4. Check into community banks
Community banks are generally owned and operated locally, not owned by mega-bank holding companies. Many community banks pride themselves on keeping fees low and on making loans within the local community — but not all of them do, so check.
Use the Independent Community Bankers of America’s “” tool to find community banks near you.
5. Weigh convenience
If you value face-to-face with a bank, you’ll want to find a credit union or bank with many convenient branches near your home and workplace.
Start your research by noticing which banks you see in the neighborhoods you frequent. Go to the website of each bank you’re considering and find its branches nearest you. Pay attention to hours and ATM locations.
6. Make sure the new institution is insured
Before switching to a new credit union or bank, confirm that it is insured by the Federal Deposit Insurance Corp.
The FDIC, is an independent federal government agency that insures that if a member banking institution fails, each depositor can recover up to $250,000.
Use the FDIC’s “” tool to check on institutions you are considering.
7. Research ATM networks and costs
ATMs are a big part of the banking experience for many consumers. You’ll probably want your new bank or credit union to have lots of ATMs that cost you nothing to use and are in safe, convenient locations.
If so, visit each institution’s website to find its list or map of in-network ATMs. Visit the locations you’ll use most to be sure you’ll feel comfortable there.
Also, learn about the ATM fees, both for in-network and out-of-network ATMs. Read the fine print on the bank’s site, brochure or contract to be sure you won’t be hit with expensive fees after you’ve chosen a new bank.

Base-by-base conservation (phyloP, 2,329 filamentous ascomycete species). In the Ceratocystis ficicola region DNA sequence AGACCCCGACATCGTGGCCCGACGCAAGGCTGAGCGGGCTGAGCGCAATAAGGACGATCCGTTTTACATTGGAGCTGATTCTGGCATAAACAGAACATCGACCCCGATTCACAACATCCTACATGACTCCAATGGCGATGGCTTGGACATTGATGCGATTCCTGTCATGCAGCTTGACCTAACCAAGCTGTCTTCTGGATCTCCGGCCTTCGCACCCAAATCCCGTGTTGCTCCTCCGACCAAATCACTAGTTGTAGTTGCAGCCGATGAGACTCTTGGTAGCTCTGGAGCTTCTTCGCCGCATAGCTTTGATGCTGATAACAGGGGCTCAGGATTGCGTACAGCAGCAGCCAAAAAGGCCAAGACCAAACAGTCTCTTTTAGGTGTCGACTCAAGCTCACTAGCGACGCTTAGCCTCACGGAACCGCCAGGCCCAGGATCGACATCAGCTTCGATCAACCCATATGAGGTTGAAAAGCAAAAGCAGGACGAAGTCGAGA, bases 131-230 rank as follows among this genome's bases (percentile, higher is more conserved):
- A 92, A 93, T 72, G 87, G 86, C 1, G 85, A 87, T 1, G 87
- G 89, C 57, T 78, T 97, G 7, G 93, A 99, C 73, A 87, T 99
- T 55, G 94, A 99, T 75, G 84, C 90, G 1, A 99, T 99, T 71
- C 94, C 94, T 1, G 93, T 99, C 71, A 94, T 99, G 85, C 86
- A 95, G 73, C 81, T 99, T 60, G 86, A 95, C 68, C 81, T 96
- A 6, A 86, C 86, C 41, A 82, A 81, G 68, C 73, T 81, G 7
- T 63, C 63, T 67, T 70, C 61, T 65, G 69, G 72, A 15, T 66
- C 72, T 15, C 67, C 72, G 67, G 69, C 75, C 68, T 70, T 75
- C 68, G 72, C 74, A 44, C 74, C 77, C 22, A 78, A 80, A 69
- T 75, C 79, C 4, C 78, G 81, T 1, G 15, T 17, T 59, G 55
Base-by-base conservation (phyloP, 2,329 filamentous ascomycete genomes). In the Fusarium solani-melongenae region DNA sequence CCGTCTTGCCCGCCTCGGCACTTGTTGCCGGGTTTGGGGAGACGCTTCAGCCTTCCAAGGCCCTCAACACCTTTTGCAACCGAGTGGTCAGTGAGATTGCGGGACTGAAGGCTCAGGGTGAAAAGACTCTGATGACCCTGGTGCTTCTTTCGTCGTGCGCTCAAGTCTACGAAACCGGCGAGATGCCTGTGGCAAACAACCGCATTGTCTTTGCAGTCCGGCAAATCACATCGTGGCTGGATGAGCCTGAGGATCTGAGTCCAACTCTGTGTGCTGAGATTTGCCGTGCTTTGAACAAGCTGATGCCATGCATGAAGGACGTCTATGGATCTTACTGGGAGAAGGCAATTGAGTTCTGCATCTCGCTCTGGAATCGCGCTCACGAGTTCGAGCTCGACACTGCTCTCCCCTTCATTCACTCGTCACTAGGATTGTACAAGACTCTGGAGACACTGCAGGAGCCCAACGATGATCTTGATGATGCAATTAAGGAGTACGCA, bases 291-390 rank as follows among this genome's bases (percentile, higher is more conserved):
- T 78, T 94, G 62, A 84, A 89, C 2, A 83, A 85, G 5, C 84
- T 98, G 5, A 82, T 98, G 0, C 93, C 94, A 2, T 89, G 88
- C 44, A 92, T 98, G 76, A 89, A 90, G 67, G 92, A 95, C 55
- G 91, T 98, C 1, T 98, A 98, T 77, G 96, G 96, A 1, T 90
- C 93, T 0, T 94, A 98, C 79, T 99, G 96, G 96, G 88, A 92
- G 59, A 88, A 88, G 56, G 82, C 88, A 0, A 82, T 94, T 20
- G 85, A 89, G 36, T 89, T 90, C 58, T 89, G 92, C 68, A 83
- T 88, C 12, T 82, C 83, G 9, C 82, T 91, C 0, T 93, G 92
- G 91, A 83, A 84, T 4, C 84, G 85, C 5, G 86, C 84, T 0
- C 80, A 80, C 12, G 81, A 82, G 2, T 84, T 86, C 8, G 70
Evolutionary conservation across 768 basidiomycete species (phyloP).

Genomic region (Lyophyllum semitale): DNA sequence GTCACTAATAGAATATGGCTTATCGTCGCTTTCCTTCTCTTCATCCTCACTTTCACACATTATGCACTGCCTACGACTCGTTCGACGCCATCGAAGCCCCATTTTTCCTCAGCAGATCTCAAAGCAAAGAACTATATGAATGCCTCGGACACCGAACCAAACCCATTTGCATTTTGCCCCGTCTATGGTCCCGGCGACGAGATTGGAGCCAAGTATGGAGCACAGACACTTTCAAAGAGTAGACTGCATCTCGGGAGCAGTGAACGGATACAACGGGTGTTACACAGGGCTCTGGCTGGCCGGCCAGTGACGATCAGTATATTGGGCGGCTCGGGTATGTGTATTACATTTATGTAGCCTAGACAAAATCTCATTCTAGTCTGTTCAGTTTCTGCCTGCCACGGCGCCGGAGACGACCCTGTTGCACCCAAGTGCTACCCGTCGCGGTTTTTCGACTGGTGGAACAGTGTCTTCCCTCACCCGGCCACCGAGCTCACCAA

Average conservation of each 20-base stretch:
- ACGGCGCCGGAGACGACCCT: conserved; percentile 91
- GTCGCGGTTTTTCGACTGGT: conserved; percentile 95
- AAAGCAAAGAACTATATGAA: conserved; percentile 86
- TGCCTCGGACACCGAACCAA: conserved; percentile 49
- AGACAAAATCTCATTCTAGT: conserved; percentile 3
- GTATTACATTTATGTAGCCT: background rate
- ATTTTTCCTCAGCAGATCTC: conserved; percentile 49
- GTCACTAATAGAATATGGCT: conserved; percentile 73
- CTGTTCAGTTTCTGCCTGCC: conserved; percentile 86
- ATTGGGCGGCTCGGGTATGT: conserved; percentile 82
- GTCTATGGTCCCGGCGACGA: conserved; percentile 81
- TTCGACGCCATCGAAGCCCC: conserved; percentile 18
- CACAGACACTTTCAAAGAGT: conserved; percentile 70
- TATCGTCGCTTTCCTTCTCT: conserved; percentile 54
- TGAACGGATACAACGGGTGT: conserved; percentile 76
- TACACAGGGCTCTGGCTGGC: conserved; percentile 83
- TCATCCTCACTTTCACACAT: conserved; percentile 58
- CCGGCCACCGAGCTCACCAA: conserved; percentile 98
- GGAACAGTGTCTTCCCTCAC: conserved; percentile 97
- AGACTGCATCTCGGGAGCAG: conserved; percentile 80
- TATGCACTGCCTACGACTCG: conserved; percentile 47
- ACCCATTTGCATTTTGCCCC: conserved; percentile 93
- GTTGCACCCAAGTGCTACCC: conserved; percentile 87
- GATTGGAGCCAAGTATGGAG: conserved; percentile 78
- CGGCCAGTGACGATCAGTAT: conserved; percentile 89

8. Decide if free online bill payment matters
If you love the convenience of paying bills online, make sure the bank you are considering offers an online bill paying service and check to see if the bank imposes a fee for using the service.
9. Learn about the mobile app
The ability to check your balances and make deposits from your smartphone makes mobile banking one of life’s real conveniences. Great mobile apps are expensive features for banks to develop, which means that the biggest banks have some of the best mobile apps.
NerdWallet has of a variety of institutions. NerdWallet favors mobile banking from:
- Capital One
- Alliant Credit Union
10. Ask your friends
Some bank features are harder to research. My satisfaction with Wells Fargo, for example, had much to do with the sophistication of its online banking interface. But although I found numerous recommendations for online banks, I found nothing about their online interfaces.
So, ask your friends what they most enjoy — or dislike — about the banking institutions they currently use.
What’s your experience changing banks? Share with us comments below or on our .
Marilyn Lewis and Kari Huus contributed to this post.
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